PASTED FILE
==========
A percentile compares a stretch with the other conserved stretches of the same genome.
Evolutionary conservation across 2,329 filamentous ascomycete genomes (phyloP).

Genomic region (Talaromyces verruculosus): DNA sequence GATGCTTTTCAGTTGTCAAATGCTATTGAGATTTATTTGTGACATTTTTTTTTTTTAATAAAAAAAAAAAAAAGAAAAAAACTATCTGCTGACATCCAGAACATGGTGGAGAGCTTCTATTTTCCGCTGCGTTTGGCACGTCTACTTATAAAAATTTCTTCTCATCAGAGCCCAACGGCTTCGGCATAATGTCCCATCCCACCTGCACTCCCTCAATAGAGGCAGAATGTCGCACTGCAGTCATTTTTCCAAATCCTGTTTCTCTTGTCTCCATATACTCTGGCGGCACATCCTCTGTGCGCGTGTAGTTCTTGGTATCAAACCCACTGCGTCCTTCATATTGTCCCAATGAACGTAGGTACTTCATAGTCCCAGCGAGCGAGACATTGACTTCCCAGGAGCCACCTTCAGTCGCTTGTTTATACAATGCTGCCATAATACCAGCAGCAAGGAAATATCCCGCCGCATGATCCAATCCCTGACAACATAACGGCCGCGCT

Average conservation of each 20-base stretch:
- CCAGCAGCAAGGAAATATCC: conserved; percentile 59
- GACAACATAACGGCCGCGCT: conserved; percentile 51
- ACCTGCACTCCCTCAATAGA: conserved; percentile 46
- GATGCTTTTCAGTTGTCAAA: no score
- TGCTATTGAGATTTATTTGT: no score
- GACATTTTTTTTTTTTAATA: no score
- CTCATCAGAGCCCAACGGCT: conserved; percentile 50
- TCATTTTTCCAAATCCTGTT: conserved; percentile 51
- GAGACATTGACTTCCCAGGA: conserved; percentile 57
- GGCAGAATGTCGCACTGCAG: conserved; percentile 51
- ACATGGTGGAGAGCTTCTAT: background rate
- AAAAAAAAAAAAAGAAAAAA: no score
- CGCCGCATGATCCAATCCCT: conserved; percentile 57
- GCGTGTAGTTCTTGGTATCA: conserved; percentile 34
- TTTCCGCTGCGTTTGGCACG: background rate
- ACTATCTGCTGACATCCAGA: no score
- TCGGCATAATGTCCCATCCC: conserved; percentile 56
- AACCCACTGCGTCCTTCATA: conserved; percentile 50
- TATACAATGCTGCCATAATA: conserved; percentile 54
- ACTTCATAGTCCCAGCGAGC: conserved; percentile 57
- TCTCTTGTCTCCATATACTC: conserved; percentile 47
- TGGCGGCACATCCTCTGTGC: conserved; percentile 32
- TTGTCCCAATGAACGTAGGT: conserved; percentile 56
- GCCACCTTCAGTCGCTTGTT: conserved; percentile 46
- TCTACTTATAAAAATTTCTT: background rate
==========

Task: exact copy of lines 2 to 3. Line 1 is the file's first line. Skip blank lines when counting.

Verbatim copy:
Evolutionary conservation across 2,329 filamentous ascomycete genomes (phyloP).

Genomic region (Talaromyces verruculosus): DNA sequence GATGCTTTTCAGTTGTCAAATGCTATTGAGATTTATTTGTGACATTTTTTTTTTTTAATAAAAAAAAAAAAAAGAAAAAAACTATCTGCTGACATCCAGAACATGGTGGAGAGCTTCTATTTTCCGCTGCGTTTGGCACGTCTACTTATAAAAATTTCTTCTCATCAGAGCCCAACGGCTTCGGCATAATGTCCCATCCCACCTGCACTCCCTCAATAGAGGCAGAATGTCGCACTGCAGTCATTTTTCCAAATCCTGTTTCTCTTGTCTCCATATACTCTGGCGGCACATCCTCTGTGCGCGTGTAGTTCTTGGTATCAAACCCACTGCGTCCTTCATATTGTCCCAATGAACGTAGGTACTTCATAGTCCCAGCGAGCGAGACATTGACTTCCCAGGAGCCACCTTCAGTCGCTTGTTTATACAATGCTGCCATAATACCAGCAGCAAGGAAATATCCCGCCGCATGATCCAATCCCTGACAACATAACGGCCGCGCT